Culture History

Originally seen as a traitor, Hang Jebat may be the story’s real hero 500 years later.

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[This article was originally published in December 2019.]


Mention the name Hang Tuah and you may remember him from our Sejarah textbook, movies or theater like this:

Hang Tuah movie by P Ramlee. Img from Alchetron

Hang Tuah movie starring P Ramlee. Img from Alchetron

But in case you’re like super young or something and dunno who he is, Hang Tuah was a warrior who lived during the reign of the then Sultan Melaka, Sultan Mansur Shah sometime in the fifteenth century. He was also said to be one of the most powerful admirals (laksamana) of the Sultan at that time.

If you forgot how the story goes, according to the Hikayat Hang Tuah, Hang Tuah was the Sultan’s favourite. The other Sultan’s commanders were jealous of him so they accused him of adultery with one of the Sultan’s court ladies. When the Sultan found out about that, he ordered the Bendahara to execute Hang Tuah without investigating those allegations. But the Bendahara decided to hide Hang Tuah instead.

Despite that, everyone thought Hang Tuah was dead and this includes his best friends, one of them being Hang Jebat. Upset by the Sultan’s injustice towards Hang Tuah, Hang Jebat ran amok in the palace. The Sultan, who saw this, kinda regretted his decision to execute Hang Tuah because he was the only one who could actually stop Hang Jebat (read: kill Hang Jebat). In the story, thousands of men died trying to execute Hang Jebat.

Long story short, Hang Tuah ‘came back from the dead’, and executed Hang Jebat, who was pretty much shocked to see his bff alive, upon the Sultan’s order. The story ended with Hang Tuah being hailed as the hero of the story (we’ll explain more on this in a bit).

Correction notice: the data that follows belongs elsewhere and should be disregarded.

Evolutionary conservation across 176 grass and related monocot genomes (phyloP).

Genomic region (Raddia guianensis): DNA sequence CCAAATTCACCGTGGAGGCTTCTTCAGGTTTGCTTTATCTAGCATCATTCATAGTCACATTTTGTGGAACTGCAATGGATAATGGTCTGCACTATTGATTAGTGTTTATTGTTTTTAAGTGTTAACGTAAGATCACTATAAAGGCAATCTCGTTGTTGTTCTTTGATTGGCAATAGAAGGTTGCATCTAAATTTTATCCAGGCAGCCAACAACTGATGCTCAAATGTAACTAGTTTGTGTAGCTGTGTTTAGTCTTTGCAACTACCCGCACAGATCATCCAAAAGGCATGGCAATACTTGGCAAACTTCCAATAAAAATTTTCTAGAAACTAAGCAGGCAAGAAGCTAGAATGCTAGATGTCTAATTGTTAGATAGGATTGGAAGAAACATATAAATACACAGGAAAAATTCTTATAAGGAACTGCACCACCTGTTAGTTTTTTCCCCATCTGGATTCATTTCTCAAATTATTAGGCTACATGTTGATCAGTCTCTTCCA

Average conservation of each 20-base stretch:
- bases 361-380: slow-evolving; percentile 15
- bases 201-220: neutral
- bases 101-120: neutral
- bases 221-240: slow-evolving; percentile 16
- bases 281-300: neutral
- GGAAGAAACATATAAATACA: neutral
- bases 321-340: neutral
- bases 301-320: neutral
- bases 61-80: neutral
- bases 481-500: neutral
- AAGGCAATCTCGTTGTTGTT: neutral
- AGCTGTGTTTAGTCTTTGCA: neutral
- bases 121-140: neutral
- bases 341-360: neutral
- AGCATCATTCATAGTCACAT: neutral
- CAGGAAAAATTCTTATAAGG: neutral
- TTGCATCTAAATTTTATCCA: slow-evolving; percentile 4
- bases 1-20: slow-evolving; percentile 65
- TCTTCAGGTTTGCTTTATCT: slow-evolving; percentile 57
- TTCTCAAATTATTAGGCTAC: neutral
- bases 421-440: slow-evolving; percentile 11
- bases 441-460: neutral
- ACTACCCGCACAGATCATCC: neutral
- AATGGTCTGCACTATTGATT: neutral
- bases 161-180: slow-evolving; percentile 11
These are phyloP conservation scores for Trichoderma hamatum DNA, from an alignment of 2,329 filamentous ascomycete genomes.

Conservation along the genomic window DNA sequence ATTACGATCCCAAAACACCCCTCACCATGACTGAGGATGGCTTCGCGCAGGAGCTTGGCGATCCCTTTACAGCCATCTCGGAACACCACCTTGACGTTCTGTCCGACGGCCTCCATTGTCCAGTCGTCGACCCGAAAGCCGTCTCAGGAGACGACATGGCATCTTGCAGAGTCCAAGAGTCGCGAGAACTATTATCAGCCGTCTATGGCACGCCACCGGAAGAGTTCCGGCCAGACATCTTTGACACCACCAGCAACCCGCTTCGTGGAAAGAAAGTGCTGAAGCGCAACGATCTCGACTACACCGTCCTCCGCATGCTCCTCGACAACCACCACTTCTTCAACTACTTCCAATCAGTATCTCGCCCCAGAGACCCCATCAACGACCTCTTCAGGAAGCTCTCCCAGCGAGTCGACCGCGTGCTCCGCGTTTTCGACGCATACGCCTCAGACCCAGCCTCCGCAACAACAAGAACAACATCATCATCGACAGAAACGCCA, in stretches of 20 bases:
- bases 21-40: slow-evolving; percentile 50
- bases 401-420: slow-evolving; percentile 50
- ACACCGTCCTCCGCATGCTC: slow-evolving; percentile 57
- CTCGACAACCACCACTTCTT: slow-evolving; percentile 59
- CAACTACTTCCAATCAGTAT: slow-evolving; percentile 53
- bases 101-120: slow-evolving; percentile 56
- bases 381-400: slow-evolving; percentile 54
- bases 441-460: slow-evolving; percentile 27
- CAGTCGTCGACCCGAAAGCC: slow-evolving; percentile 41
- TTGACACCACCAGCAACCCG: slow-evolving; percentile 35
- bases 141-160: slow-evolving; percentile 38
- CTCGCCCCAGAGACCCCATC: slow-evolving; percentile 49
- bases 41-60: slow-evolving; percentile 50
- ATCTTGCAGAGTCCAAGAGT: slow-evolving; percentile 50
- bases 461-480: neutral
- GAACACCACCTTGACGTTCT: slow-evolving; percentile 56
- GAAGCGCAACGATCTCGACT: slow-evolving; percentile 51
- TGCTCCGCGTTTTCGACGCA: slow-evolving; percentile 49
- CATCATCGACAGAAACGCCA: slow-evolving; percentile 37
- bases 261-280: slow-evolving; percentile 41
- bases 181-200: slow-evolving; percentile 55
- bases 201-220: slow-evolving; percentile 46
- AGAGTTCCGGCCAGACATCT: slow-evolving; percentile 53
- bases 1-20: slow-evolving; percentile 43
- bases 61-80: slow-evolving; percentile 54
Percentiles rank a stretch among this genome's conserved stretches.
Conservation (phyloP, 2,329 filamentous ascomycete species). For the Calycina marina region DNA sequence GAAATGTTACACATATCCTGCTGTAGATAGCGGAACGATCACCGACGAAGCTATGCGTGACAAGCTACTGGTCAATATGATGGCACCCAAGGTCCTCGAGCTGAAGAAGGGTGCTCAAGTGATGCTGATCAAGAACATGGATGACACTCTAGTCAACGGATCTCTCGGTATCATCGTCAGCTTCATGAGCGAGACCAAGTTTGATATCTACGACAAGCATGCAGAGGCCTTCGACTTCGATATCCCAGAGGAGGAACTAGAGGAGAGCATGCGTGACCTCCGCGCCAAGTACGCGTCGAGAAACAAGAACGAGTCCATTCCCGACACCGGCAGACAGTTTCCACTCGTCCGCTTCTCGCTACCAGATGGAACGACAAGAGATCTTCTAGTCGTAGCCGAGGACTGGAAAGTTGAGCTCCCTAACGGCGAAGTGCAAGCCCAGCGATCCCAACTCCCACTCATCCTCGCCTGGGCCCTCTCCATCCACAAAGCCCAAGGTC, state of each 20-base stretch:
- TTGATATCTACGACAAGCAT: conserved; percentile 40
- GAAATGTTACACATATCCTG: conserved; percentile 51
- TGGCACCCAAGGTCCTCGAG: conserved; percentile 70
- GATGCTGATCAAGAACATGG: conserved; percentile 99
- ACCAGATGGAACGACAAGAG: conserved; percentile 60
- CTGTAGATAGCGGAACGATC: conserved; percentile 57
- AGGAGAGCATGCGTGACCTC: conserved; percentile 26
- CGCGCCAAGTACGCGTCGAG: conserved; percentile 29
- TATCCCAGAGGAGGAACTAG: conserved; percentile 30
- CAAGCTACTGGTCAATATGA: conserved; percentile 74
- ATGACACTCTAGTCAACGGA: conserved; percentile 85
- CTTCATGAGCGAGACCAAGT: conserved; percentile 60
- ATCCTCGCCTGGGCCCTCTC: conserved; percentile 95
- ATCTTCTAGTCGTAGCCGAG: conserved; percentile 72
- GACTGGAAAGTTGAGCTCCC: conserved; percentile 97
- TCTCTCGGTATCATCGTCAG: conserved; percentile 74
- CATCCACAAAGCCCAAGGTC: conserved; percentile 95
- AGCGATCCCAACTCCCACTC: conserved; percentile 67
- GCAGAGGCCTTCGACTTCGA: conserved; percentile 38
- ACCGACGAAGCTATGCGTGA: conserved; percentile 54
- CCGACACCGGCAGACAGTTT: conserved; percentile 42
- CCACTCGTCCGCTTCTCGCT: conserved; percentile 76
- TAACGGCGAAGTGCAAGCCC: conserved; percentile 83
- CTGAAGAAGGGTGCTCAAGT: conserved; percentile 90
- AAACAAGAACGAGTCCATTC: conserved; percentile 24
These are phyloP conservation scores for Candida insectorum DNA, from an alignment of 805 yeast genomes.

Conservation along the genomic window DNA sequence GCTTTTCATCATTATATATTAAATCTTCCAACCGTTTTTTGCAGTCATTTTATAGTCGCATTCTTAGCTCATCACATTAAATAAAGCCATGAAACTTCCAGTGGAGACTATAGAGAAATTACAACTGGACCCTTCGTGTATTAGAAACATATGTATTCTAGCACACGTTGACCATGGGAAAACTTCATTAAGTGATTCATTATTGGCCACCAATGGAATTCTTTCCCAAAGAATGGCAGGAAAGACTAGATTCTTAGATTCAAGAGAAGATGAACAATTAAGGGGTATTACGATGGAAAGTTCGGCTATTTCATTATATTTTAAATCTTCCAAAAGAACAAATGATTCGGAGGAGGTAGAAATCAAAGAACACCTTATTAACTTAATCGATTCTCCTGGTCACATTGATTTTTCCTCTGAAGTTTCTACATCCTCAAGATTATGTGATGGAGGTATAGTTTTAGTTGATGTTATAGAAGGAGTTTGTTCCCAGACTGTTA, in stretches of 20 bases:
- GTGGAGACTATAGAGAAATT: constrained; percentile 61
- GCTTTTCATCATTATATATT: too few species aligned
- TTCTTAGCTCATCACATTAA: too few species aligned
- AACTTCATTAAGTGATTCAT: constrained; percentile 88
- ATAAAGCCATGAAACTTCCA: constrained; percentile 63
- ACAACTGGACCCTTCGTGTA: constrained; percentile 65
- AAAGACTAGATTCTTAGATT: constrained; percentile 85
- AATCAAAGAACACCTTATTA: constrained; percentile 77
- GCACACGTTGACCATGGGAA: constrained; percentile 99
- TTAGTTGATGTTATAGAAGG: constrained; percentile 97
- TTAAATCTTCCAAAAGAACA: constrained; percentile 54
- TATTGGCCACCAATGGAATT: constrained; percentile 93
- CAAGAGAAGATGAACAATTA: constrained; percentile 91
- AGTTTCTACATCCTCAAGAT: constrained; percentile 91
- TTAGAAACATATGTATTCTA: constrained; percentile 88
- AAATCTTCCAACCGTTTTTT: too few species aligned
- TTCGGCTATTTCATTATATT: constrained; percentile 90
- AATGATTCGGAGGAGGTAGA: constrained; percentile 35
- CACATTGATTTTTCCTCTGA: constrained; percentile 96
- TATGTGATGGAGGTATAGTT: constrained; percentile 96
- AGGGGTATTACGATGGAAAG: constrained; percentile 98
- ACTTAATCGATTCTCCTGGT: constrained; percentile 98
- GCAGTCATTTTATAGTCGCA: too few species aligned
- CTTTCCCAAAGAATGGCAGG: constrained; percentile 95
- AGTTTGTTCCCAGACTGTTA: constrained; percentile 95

However, centuries later, studies found an ultimate…

plot twist

Yes it means plot twist

… to this story. And that is…


The real hero of the story might actually be… Hang Jebat!

Well, at least, according to author, poet and politician in the early days of Malaya and later Malaysia, Kassim Ahmad.

Kassim Ahmad. Img from Aliran

The late Kassim Ahmad. Img from Aliran

Kassim, who was vocal on his views about socialism which later led to his arrest under the Internal Security Act in the 70s, was known for several of his controversial works. One of them was the Characterisation in Hang Tuah where he analysed the characters in the Hikayat Hang Tuah.

And, based on this analysis, he pretty much concluded that Hang Jebat was the real hero of the story.

“Essentially he (Hang Jebat) is a rebel, a revolutioner, a man whose ideas are too radical for his own times. He is, in truth, a hero of another age.” – Kassim in his thesis.

Hang Jebat. Img from Wikipedia

Hang Jebat. Img from Wikipedia

But before we get deeper into that, let’s take a look at why Hang Tuah was hailed as the hero all this while. And to do that, we gotta take a time machine to when the Malay community were still practicing feudalism.